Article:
Sunday, July 8, 2012

Nonfiction Monday: Clothesline Clues to Jobs People Do


written by Kathryn Heling and Deborah Hembrook; illustrated by Andy Robert Davies
2012 (Charlesbridge)
Source: Review copy provided by the publisher

Check out Nonfiction Monday at A Curious Thing

These clothes are all clues 
to jobs people do.
Is one of these jobs
just right for you?

One of my favorite units in kindergarten was the week where we focused on occupations. I have seen dental technicians, firefighters, and other parent volunteers come in the classroom to share with children what they do for a living. The students are especially interested in the tools and clothing that are part of each job. Watching kindergarten children try on firefighter gear is always humorous and the stuff of year-end pictures. The authors of Clothesline Clues to Jobs People Do understand this fascination on the part of preschoolers and primary school students. In this book, several occupations are featured with readers having to guess the occupation being presented. With each "job mystery", readers are given the visual clue of clothing hanging on a clothesline and tools of the trade directly beneath. For example, on one two page spread we see a uniform, a cap, and a big bag filled with letters. The text consists of a four line poem that describes the items on the page. Each poem of clues ends with "What job does he/she do?". The mixed media illustrations are kid friendly and provide further clues to a bigger mystery at the end of the book. 



Clothesline Clues would be a great text to add to your preschool or kindergarten unit on jobs. It can be used for shared reading and shared writing. Students can think of occupations not listed in the book. With each of these occupations, they can list the parts of uniforms and the tools needed to perform these jobs. It would be fun to create a class booklet or individual booklets with clothes on a clothesline. You could also place a clothesline outside your classroom and have children create job related items to place on the line with clothes pins.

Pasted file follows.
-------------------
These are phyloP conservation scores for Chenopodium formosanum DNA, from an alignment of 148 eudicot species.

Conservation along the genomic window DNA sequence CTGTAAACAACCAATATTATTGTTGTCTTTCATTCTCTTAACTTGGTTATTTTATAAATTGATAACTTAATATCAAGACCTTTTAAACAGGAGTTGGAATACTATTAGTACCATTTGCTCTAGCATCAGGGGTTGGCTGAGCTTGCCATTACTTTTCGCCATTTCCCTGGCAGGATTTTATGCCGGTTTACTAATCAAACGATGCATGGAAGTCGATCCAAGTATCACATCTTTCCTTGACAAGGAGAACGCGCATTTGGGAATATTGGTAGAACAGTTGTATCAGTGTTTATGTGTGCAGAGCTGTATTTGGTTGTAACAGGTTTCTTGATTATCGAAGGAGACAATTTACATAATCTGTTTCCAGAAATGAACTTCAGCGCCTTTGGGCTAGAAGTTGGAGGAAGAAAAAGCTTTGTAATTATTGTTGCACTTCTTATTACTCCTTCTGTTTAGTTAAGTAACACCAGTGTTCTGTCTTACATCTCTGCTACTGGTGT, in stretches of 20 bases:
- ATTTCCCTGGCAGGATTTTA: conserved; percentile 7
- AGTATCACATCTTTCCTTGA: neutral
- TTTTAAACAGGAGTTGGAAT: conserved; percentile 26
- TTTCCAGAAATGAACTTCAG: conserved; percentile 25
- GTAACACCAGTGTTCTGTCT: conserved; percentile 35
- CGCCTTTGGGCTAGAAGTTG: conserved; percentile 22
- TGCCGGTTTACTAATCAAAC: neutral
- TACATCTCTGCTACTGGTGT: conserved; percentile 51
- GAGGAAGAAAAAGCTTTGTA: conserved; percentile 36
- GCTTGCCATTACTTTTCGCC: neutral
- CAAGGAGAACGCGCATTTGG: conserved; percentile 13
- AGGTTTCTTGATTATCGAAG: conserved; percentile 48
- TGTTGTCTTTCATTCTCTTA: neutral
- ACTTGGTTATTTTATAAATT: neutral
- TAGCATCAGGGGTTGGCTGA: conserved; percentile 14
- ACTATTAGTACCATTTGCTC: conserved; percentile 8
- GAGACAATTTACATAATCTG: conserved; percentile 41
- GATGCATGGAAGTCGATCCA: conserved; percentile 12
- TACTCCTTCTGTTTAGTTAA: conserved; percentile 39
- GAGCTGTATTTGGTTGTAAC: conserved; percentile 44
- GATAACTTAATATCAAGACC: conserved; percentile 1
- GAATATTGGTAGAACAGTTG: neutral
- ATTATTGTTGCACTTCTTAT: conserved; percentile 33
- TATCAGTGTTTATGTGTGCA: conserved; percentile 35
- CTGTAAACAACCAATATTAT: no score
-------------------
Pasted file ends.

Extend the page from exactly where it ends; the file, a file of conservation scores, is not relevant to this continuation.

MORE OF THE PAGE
4 comments:

  1. Hi Jeff, I like your new profile photo. Where's it taken? What's the statue?
    I can see how your class would like this book. I particularly like the artist spread you featured. When I give tours at SFMOMA to students, I always let them see and touch all the artist tools (which goes beyond brushes, especially in a modern art museum).

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    1. Jean, I was in Copenhagen last month with a group of teachers. The statue is Hans Christian Andersen who is a favorite son of Denmark.

      Thank you for stopping by. I like the inclusion of the tools as well.

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  2. Hi Jeff, this sounds like a very interesting book. The illustration you shared here is also very nice. I also like the fact that it has an interactive quality to it with the clues and all that. :)

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  3. Thank you, Myra! I like the interactive quality as well. Young readers will appreciate this.

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